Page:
He said the state de­cided to ex­pand its Med­i­caid pro­gram in 2013 with the un­der­stand­ing that it would never have to pay more than 10 per­cent

of the cost.

Un­der the cur­rent ver­sion of the Se­nate bill, the state’s share would grad­u­ally rise af­ter 2020 un­til it’s the same as what the state pays for other Med­i­caid re­cip­i­ents’ care. Arkansas’ share would rise to 30 per­cent.

“I wish the fed­eral gov­ern­ment would keep its bar­gain,” Hutchin­son said. “That’s the frus­trat­ing part.”

Mean­while, Sen. Dean Heller, R-Nev., was tar­geted as top ad­min­is­tra­tion of­fi­cials were talk­ing to his state’s pop­u­lar GOP gover­nor, San­doval. Repub­li­cans con­sider win­ning over San­doval a key to gain­ing Heller’s vote.

In an in­ter­view Fri­day, San­doval said his ini­tial un­der­stand­ing of McCon­nell’s new bill was that it “re­ally doesn’t change the dy­namic” about its Med­i­caid cuts, and “that’s a big con­cern for me.” Ne­vada added 200,000 ben­e­fi­cia­ries un­der Obama’s ex­pan­sion of the health in­sur­ance pro­gram for the poor,

dis­abled and nurs­ing home pa­tients.

Heller, who faces a tough re-elec­tion con­test next year, has stood arm in arm with San­doval in crit­i­ciz­ing the pro­posed Med­i­caid cuts. Heller has said he would have op­posed McCon­nell’s orig­i­nal leg­is­la­tion, which the leader with­drew last month be­cause it faced cer­tain de­feat.

San­doval said he ex­pected to meet pri­vately with Pence and Price at the gov­er­nors’ meet­ing. He said he had al­ready heard from both men.

The na­tion’s largest doc­tors’ group dealt an­other blow to the mea­sure Fri­day, say­ing the plan falls short on cov­er­age and ac­cess, par­tic­u­larly for low-in­come peo­ple on Med­i­caid. The Amer­i­can Med­i­cal As­so­ci­a­tion said Med­i­caid cuts and “in­ad­e­quate sub­si­dies” will lead to “mil­lions of Amer­i­cans los­ing health in­sur­ance cov­er­age.”

The as­so­ci­a­tion said GOP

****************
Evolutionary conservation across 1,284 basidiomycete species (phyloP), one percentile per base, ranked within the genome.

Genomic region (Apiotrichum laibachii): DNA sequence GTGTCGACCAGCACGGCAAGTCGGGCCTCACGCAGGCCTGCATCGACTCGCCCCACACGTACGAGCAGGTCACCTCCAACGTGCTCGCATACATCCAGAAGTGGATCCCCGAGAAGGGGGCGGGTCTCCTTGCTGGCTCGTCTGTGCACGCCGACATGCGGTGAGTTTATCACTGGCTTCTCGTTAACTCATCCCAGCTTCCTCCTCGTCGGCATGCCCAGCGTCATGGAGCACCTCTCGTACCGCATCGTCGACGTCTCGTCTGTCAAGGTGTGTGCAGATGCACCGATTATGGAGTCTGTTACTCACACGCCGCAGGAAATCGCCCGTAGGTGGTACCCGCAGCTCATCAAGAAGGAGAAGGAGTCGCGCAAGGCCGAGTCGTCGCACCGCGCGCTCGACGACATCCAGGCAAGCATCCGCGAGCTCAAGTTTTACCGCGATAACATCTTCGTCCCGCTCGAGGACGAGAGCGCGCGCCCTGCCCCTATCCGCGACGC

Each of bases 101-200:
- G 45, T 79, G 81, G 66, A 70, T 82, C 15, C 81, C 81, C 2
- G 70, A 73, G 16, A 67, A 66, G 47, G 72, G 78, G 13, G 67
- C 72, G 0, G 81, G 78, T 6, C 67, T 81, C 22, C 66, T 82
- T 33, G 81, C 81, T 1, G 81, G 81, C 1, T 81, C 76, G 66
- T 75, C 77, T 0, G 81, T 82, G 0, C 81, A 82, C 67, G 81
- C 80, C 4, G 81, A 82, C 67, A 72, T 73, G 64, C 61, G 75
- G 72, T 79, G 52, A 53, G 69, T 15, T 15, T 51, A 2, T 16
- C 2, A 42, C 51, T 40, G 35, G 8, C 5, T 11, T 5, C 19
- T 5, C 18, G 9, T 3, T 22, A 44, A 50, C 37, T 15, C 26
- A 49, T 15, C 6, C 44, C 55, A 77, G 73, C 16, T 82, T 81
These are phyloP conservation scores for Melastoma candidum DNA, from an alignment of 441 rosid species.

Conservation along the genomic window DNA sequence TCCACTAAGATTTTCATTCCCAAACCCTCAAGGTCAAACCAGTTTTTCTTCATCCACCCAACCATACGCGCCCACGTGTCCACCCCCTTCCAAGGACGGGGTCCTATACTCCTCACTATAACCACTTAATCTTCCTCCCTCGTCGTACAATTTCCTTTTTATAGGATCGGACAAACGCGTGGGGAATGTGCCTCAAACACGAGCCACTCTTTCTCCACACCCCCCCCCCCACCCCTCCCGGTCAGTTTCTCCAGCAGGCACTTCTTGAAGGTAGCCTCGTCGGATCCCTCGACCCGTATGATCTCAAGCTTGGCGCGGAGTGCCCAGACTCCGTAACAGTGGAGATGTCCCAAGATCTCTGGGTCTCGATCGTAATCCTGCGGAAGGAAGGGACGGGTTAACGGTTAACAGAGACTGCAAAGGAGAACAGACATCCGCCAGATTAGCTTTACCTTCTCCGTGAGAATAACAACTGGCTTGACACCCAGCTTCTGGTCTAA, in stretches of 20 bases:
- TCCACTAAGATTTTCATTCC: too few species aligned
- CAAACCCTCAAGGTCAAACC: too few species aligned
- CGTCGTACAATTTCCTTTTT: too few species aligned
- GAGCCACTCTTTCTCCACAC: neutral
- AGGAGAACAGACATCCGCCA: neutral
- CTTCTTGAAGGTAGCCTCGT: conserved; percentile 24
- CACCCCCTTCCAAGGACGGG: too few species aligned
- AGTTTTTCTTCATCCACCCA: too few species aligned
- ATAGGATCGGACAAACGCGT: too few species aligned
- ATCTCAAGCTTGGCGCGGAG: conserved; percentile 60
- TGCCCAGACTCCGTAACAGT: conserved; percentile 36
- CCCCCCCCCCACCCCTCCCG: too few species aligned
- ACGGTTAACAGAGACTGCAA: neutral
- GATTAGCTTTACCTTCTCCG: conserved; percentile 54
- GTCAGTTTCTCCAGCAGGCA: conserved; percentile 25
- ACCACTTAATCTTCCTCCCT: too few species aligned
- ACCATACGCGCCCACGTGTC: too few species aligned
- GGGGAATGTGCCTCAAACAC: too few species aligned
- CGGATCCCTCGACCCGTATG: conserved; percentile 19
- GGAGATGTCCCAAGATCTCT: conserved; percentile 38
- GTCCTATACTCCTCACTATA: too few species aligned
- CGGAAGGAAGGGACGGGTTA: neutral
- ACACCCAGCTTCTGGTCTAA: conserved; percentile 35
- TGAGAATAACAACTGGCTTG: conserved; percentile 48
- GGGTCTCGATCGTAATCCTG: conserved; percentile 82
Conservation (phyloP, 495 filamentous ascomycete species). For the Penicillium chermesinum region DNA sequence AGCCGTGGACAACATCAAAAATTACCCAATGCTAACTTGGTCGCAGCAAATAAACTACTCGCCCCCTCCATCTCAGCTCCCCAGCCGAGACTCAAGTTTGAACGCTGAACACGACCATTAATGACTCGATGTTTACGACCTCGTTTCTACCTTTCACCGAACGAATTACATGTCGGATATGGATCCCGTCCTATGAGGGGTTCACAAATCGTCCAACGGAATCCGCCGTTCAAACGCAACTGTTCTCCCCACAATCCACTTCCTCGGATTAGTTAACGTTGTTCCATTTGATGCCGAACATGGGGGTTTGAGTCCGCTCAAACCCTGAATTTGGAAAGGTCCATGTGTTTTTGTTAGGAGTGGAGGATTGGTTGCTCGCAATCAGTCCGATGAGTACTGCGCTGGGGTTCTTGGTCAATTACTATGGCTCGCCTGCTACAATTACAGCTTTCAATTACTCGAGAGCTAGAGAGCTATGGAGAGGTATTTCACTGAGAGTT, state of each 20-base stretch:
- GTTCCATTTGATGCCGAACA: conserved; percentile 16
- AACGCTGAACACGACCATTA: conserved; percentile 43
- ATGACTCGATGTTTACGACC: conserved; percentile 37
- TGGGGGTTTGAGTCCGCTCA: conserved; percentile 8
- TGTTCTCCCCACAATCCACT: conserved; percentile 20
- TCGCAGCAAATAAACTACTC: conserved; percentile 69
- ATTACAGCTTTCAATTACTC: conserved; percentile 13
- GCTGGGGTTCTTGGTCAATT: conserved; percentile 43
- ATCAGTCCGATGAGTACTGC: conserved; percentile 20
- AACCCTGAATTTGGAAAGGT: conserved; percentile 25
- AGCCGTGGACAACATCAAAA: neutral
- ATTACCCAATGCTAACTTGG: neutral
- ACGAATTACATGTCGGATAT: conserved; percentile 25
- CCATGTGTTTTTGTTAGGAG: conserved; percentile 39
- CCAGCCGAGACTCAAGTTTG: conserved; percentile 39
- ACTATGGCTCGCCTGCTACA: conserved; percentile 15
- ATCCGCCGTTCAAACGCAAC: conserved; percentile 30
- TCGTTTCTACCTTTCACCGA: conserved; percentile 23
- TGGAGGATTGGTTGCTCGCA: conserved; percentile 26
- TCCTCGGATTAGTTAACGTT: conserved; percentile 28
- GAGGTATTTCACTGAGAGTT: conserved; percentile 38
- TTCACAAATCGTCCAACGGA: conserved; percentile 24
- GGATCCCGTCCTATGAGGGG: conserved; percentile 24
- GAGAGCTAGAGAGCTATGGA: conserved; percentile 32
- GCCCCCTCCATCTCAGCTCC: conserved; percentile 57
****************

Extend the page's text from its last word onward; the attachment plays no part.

lead­ers took a “pos­i­tive step” by adding $ 45 bil­lion for treat­ment to help vic­tims of the opi­oid epi­demic. But it pointed out that peo­ple deal­ing with ad­dic­tion also need reg­u­lar health in­sur­ance and that many would lose it if Repub­li­cans suc­ceed in rolling back Med­i­caid fi­nanc­ing.

McCon­nell’s re­worked bill aims to win con­ser­va­tives’ sup­port by let­ting in­sur­ers sell low-cost poli­cies with min­i­mal cov­er­age. At the same time, he seeks to pla­cate hes­i­tant mod­er­ates by adding bil­lions to com­bat opi­oid abuse and help con­sumers with sky­rock­et­ing in­sur­ance costs.

Mod­er­ate Repub­li­can Sen. Su­san Collins of Maine told re­porters she had in­formed McCon­nell she would be vot­ing against be­gin­ning de­bate on the bill, cit­ing in part cuts in the Med­i­caid pro­gram. Sen. Rand Paul of Ken­tucky, who has re­peat­edly com­plained

that McCon­nell’s ef­forts don’t amount to a full-blown re­peal of Obama’s law, also an­nounced he was a “no.”

Sen. John Cornyn of Texas, the No. 2 Se­nate GOP leader, said in an in­ter­view he is hop­ing for the cli­mac­tic vote Tues­day or Wed­nes­day. “I’m op­ti­mistic we’ll get there,” he said of pre­vail­ing.

McCon­nell could can­cel next week’s vote if he’s short of sup­port. He and other GOP lead­ers are urg­ing sen­a­tors to at least vote in fa­vor of open­ing de­bate, which would open the mea­sure up to amend­ments.

In­for­ma­tion for this ar­ti­cle was con­trib­uted by Erica Werner, Alan Fram, Ri­cardo Alonso-Zaldivar, Mary Clare Jalonick, Julie Bykow­icz, Matthew Daly, Kevin Frek­ing, Jen­nifer McDer­mott, Julie Carr Smyth and Will Weis­sert of The As­so­ci­ated Press; by Juliet Eilperin and Sean Sul­li­van of The Washington

Post; and by Andy Davis of the Arkansas Demo­crat-Gazette.